First modification: 07/15/2021 – 19:00
The 74th edition of the largest film festival in the world brought great movie stars to the French Côte d’Azur. The Mexican film ‘La civil’, screened in the section A certain look, received long applause after its screening. Likewise, a Uruguayan and a Spanish film were shown, present at the Directors ‘Fortnight and the Critics’ Week.
The public was looking forward to them and most made their appointment on the red carpet. Starting with the acclaimed Jodie Foster, who received from Pedro Almodóvar the Palm of Honor for her brilliant career.
Another great woman of the seventh art to step on the red carpet was Catherine Deneuve. She was received with an ovation in the room where her latest performance, ‘De son vivant’ by the French Emmanuelle Bercot, was screened. The same room where Jacques Demy’s ‘Les Parapluies de Cherbourg’ was screened in 1965, his first great success that garnered a Palme d’Or. His return this year to the red carpet also marks a victory for the French superstar who suffered from health problems . A stroke in 2019 put his work in parentheses.
Actor Matt Damon was also applauded, even to tears. Excited to see full theaters again, Damon presented Tom McCarthy’s ‘Stillwater’ (A Matter of Blood), about an American driller who travels to Marseille to try to free his daughter from jail. Sean Penn presented his latest opus as a filmmaker and actor, ‘Flag Day’. He walked the red carpet with his daughter Dylan, who plays the author of the book that Penn brings to the screen, a story about a scamming father in the ’70s and’ 80s.
One face that was conspicuous by its absence was that of French actress Léa Seydoux, who tested positive for Covid-19 this year in which she stars in four films in the competition, including Wes Anderson’s highly anticipated ‘The French Dispatch’. A film whose cast caused a great sensation in the public with its arrival by bus on the red carpet.
On the other hand, the general delegate of the festival, Thierry Frémaux, denied rumors about a possible source of contagion in Cannes and recalled that among the 2,500 tests that were carried out, only three have tested positive.
The first week in Cannes also brought its dose of controversy, from the hand of Frenchman Pio Marmaï, who plays a trucker and a yellow vest in Catherine Corsini’s film ‘La Fracture’. The press withheld an excerpt from the press conference in which the actor declared that he wanted to break the face of President Emmanuel Macron. And although it was a dialogue from the film, it caused great outrage in the political class.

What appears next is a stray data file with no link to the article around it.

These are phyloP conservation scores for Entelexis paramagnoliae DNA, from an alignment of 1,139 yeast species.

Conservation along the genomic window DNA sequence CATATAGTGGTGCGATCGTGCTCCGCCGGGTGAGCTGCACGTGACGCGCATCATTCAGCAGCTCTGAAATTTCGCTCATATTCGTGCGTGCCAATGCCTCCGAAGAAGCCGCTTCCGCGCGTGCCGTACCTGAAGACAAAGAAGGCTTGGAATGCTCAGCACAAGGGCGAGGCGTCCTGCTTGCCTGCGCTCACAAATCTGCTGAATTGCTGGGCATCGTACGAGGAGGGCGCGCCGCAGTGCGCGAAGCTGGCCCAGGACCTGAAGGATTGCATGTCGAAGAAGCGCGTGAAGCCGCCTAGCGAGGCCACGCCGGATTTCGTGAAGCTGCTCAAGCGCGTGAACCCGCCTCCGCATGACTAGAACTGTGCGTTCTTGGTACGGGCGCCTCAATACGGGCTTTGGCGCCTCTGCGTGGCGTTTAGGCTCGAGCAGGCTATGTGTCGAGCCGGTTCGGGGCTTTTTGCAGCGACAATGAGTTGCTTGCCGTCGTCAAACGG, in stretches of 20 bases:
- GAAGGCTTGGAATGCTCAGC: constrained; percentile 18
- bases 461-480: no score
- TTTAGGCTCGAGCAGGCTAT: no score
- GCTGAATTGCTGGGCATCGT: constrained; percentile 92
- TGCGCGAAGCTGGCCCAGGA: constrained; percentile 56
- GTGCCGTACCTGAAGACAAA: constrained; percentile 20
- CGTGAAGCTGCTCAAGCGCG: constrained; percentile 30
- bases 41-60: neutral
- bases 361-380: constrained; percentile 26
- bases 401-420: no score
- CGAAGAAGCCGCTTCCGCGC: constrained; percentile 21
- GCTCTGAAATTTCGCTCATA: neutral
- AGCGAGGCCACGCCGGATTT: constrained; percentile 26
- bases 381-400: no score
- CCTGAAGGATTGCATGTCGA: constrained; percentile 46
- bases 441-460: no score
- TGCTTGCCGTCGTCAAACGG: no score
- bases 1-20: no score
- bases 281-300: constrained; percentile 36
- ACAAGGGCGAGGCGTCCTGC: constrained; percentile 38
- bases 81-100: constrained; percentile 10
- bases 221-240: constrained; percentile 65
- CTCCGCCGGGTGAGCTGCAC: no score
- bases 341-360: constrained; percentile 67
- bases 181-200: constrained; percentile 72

‘La civil’, the drama of kidnapping in Mexico
A Mexican film drew applause at Cannes. ‘La civil’, by the Belgian-Romanian director Teodora Ana Mihai, was screened in the selection A certain look. A moving and harsh film about a mother looking for her daughter kidnapped by a cartel.
Faced with the immobility and disdain of the authorities, Cielo decides to do her own investigation, associating herself with a military man with unorthodox methods, who introduces her into a spiral of violence.
The film is based on a true story that Romanian director Teodora Ana Mihai heard in the voice of a victim, a Mexican mother searching for her kidnapped daughter.
Movies spoken in Spanish
The Directors’ Fortnight, a parallel section of the Cannes Festival, presented ‘The employee and the boss’ by Manuel Nieto Zas, a film that takes us to the countryside, between Uruguay and Brazil.
A young landowner must hire a local young man, almost his age, who needs to feed his family. A terrible accident on the plantation brings these two men closer together. The director Nieto Zas explores here two very different worlds, and shows the reality of rural life.
The film stars Argentine actor Nahuel Pérez Biscayart, who shook Cannes in 2017 with the French ‘120 beats per minute’. This time, the French public discovered him in a tape spoken in Spanish that took him to a nearby but different country.
In the parallel selection, Critic’s Week, the Spanish film ‘Libertad’ by Catalan Clara Roquet was screened. The film brings us closer to awakening to adolescence of two girls, Nora and Libertad, during a summer vacation.
Nora, 15 years old, spends her vacations at her grandmother’s house. There he meets Libertad, a teenager his age, who has just arrived from Colombia to be with her mother, who works as an employee in that house.
The girls’ friendship story is interspersed with the personal conflicts experienced by the other characters, while the complicated relationship between mothers and daughters is explored.
The magnetic ‘Libertad’, performed by Colombian Nicole García, arouses Nora’s interest, despite class and cultural differences.
Clara Roquet’s ‘Libertad’ was in the competition for the Golden Camera for Best First Film at the Cannes Film Festival.